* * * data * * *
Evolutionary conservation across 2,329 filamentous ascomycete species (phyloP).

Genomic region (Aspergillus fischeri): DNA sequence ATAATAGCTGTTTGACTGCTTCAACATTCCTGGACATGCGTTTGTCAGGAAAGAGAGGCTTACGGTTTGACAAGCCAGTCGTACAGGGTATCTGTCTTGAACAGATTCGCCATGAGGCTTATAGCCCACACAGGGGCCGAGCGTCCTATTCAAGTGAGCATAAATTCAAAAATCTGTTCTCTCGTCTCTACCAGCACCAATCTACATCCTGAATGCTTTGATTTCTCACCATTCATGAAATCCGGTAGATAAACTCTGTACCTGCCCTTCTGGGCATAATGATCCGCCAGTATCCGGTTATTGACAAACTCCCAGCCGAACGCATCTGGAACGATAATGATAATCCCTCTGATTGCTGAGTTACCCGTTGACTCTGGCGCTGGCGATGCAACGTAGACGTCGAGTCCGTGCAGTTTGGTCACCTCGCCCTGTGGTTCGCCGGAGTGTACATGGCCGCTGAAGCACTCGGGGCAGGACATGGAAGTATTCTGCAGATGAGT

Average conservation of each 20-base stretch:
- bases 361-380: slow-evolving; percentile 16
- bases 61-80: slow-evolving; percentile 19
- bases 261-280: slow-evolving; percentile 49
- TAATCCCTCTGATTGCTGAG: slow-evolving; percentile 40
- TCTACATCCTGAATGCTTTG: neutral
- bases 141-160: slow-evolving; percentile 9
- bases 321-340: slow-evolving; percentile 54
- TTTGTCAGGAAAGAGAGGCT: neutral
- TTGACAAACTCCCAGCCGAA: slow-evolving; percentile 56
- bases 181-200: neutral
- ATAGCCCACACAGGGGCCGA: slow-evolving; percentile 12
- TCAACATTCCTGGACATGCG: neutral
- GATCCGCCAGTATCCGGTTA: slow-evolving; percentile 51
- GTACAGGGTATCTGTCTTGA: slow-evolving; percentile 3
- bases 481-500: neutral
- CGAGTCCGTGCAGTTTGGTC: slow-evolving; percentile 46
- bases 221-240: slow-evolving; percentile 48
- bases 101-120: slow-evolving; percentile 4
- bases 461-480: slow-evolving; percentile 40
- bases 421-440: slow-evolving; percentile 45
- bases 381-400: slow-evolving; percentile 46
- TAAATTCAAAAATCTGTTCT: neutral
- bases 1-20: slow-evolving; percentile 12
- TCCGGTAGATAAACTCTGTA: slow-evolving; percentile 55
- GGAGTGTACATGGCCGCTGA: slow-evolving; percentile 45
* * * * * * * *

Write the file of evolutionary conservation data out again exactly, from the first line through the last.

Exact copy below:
Evolutionary conservation across 2,329 filamentous ascomycete species (phyloP).

Genomic region (Aspergillus fischeri): DNA sequence ATAATAGCTGTTTGACTGCTTCAACATTCCTGGACATGCGTTTGTCAGGAAAGAGAGGCTTACGGTTTGACAAGCCAGTCGTACAGGGTATCTGTCTTGAACAGATTCGCCATGAGGCTTATAGCCCACACAGGGGCCGAGCGTCCTATTCAAGTGAGCATAAATTCAAAAATCTGTTCTCTCGTCTCTACCAGCACCAATCTACATCCTGAATGCTTTGATTTCTCACCATTCATGAAATCCGGTAGATAAACTCTGTACCTGCCCTTCTGGGCATAATGATCCGCCAGTATCCGGTTATTGACAAACTCCCAGCCGAACGCATCTGGAACGATAATGATAATCCCTCTGATTGCTGAGTTACCCGTTGACTCTGGCGCTGGCGATGCAACGTAGACGTCGAGTCCGTGCAGTTTGGTCACCTCGCCCTGTGGTTCGCCGGAGTGTACATGGCCGCTGAAGCACTCGGGGCAGGACATGGAAGTATTCTGCAGATGAGT

Average conservation of each 20-base stretch:
- bases 361-380: slow-evolving; percentile 16
- bases 61-80: slow-evolving; percentile 19
- bases 261-280: slow-evolving; percentile 49
- TAATCCCTCTGATTGCTGAG: slow-evolving; percentile 40
- TCTACATCCTGAATGCTTTG: neutral
- bases 141-160: slow-evolving; percentile 9
- bases 321-340: slow-evolving; percentile 54
- TTTGTCAGGAAAGAGAGGCT: neutral
- TTGACAAACTCCCAGCCGAA: slow-evolving; percentile 56
- bases 181-200: neutral
- ATAGCCCACACAGGGGCCGA: slow-evolving; percentile 12
- TCAACATTCCTGGACATGCG: neutral
- GATCCGCCAGTATCCGGTTA: slow-evolving; percentile 51
- GTACAGGGTATCTGTCTTGA: slow-evolving; percentile 3
- bases 481-500: neutral
- CGAGTCCGTGCAGTTTGGTC: slow-evolving; percentile 46
- bases 221-240: slow-evolving; percentile 48
- bases 101-120: slow-evolving; percentile 4
- bases 461-480: slow-evolving; percentile 40
- bases 421-440: slow-evolving; percentile 45
- bases 381-400: slow-evolving; percentile 46
- TAAATTCAAAAATCTGTTCT: neutral
- bases 1-20: slow-evolving; percentile 12
- TCCGGTAGATAAACTCTGTA: slow-evolving; percentile 55
- GGAGTGTACATGGCCGCTGA: slow-evolving; percentile 45